Where the wild things are in 64B


The Highland area of St Paul, district 64B, held its forum for the state house seat opened up by Michael Paymar’s retirement. Six possible candidates are going for the DFL endorsement: Greta Bergstrom, Melanie McMahon, Gloria Zaiger, Dave Pinto, Matt Freeman, and Beth Fraser.

Unaccountably, a small room was picked for the forum so there were about 4 rows of standing people, with people also lining the sides. If people left because of standing room only, then they should be told that a video will be posted.

Every candidate was much better in their ability to answer questions from just a month ago. Every candidate said at least one thing that impressed me, even though I cannot vote in this election. So there are some really good choices for 64B people.

Since the DFL candidates are basically the same on issues, how does one distinguish between the candidates?

One can look at experience and accomplishments. Three candidates stand out in the amount of experience and the depth of accomplishments. Dave Pinto is a prosecutor with a long history of working for victim rights. Greta Bergstrom led the Take Action messaging on the constitutional amendments. Beth Frazer has 17 years experience that includes getting a corporate responsibility amendment. However, one can also argue that experience is merely an indicator of age, and that young people should get a break. This forum was a chance for younger people to show leadership.

This forum was great in that it asked the more interesting questions instead of standard questions about issues. We can predict where DFL candidates stand on issues. Kudos to this forum for asking questions of character and leadership.

The most amusing question of the night was “What is your favorite living Republican and why?” Candidates kept trying to name dead Republicans, causing great laughter. It was also a good example of poise under pressure.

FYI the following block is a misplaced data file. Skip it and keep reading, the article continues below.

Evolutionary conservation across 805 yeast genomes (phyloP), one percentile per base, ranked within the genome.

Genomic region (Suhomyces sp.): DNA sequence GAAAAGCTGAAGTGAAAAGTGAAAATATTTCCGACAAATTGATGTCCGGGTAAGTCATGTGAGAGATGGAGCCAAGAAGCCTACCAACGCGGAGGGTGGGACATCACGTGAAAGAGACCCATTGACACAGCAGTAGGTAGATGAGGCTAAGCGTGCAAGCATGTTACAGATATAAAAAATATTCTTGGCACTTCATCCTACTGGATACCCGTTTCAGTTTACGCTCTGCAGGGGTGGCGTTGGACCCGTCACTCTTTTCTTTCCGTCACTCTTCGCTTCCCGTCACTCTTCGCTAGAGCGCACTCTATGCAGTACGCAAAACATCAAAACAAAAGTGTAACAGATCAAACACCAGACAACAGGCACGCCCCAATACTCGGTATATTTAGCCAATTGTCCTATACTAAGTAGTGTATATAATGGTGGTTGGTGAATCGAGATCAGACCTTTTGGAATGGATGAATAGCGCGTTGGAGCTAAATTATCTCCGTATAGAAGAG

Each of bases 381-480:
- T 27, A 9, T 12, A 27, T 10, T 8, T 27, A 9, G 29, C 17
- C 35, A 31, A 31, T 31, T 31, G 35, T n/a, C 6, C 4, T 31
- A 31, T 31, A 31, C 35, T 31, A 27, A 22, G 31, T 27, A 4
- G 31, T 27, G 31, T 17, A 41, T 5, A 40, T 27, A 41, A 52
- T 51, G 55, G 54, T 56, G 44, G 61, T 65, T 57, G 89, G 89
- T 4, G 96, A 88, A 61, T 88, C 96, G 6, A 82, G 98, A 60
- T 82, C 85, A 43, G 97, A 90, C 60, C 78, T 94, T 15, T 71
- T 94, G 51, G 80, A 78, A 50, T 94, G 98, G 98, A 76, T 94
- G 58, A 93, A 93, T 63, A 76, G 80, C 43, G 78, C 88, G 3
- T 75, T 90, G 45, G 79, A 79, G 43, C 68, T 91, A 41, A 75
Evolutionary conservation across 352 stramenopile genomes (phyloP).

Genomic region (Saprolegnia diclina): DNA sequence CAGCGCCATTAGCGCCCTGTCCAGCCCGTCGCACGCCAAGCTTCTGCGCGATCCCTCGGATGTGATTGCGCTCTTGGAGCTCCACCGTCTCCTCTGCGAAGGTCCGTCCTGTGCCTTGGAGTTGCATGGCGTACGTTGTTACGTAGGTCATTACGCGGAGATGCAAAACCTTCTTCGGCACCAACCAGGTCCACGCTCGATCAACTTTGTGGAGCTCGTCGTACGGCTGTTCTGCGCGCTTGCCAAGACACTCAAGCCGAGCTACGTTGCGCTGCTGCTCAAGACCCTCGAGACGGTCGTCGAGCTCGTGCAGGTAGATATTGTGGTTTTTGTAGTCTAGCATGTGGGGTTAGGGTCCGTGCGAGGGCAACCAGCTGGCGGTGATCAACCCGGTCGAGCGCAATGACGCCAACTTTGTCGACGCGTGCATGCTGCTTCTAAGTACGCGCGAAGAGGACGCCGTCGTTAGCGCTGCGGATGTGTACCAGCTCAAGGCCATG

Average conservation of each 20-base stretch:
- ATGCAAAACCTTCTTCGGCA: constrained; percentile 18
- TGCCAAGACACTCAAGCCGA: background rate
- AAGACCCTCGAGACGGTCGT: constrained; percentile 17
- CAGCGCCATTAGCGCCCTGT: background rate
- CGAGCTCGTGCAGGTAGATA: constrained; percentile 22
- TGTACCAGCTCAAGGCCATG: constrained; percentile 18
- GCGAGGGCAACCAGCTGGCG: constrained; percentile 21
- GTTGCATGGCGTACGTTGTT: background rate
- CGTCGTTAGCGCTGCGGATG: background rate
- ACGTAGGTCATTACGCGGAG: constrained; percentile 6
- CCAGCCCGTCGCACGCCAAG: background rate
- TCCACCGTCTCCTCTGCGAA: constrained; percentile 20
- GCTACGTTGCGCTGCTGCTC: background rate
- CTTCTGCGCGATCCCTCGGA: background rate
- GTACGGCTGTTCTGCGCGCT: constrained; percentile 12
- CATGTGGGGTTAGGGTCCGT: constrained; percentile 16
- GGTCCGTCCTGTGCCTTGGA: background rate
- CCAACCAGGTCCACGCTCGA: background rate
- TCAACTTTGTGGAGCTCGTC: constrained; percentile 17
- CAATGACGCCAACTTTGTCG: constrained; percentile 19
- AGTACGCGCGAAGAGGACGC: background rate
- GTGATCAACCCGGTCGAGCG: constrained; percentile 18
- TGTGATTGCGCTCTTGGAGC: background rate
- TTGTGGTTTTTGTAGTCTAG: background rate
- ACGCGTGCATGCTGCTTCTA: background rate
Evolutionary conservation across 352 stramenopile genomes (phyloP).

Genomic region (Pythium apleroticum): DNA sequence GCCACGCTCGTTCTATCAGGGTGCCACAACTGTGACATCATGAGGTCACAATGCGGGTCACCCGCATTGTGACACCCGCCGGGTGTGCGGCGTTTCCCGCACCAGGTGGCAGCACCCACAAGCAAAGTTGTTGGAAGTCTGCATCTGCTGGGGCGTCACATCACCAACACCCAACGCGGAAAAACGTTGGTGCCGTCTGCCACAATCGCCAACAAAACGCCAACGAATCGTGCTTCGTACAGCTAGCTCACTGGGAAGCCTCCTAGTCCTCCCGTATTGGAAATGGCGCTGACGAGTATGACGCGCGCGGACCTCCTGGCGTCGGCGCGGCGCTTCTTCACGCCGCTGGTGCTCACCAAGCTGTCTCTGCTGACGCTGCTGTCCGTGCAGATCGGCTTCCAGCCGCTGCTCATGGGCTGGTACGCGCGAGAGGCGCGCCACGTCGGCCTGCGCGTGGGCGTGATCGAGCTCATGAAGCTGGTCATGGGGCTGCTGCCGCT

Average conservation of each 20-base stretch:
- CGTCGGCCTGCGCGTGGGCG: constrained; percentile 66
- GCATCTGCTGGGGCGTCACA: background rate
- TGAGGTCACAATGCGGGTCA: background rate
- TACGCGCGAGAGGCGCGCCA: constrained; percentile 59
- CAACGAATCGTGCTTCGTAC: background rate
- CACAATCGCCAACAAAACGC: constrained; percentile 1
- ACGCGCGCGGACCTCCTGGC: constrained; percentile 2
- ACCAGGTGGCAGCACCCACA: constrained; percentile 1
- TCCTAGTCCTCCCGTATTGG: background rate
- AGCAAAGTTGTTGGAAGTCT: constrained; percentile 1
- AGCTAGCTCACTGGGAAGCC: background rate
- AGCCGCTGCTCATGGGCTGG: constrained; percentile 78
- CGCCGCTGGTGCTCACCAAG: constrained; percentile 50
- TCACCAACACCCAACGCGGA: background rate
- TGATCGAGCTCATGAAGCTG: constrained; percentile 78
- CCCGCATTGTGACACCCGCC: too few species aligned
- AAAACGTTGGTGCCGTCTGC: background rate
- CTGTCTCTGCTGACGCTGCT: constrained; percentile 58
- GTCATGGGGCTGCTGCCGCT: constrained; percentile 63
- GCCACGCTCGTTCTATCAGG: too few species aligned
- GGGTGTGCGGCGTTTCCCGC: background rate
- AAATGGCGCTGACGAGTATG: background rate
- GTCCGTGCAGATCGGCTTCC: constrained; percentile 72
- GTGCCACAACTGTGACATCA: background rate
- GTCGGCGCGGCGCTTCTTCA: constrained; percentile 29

The missed opportunity of the night was the question asking about whether one would vote the district’s interests or the state’s interests first. Basically everyone said vote the state’s interests first and that Highland Park would have the same interests as the state. I would have answered differently. I would have said that I would vote for the state’s interest and that I would also ask for a future favor for my district. Some day refurbishing the Ford Plant area is going to require some state funding, so a smart representative would be banking favors for that future vote.

Now I was taking notes standing up, so please forgive me if I miss something. For complete info, pleased do check the video when it comes out.

Progressive means standing up for values. Given my notetaking, I didn’t get exact wording. The relevant questions were:

1) “Do you compromise? If so, why and when do you compromise?”.

2) “When do you break a promise?”

The answers split the candidates into two groups: the compromisers/collaborators group and the true-to-core-principles group. Everyone said there were times to compromise and that included letting the constituents know the reasons why.

Answers more on the side of compromise and collaboration:

Gloria Zaiger loved compromise. It avoids gridlock. Given that her focus is environmental issues, one wonders how this is possible. A compromise on the standards for Polymet pollution means that we would still have to build expensive filtration for drinking water and brewing industries for more than 500 years. Gloria Zaiger answered something like being a strong advocate was the promise, not a specific goal.

Matt Freeman uses the word “collaboration” because apparently that leaves off the negative connotations of the word “compromise”. Matt Freeman was rather revealing in that he said that he likes to avoid promises by just promising to be a strong advocate and promising to work hard.

Answers more on the side of being true to principles and vision:

Beth Fraser said stay true to principles. Fraser would act in the best interests of the state because that is what progressive means. She was rather eloquent.

Dave Pinto said that a person is elected to exercise judgement and then be held accountable for those judgements. Decisions have to be made looking at the long term value of will this help our future and will this help our children.

Greta Bergstrom said that frequently we are set up with false choices presented as compromises. Bergstrom went to the heart of the question when she promised to listen to the people of 64B and not the many lobbyists that come to every legislator’s office. Bergstrom would not compromise values. She would change her mind when her district would change its mind.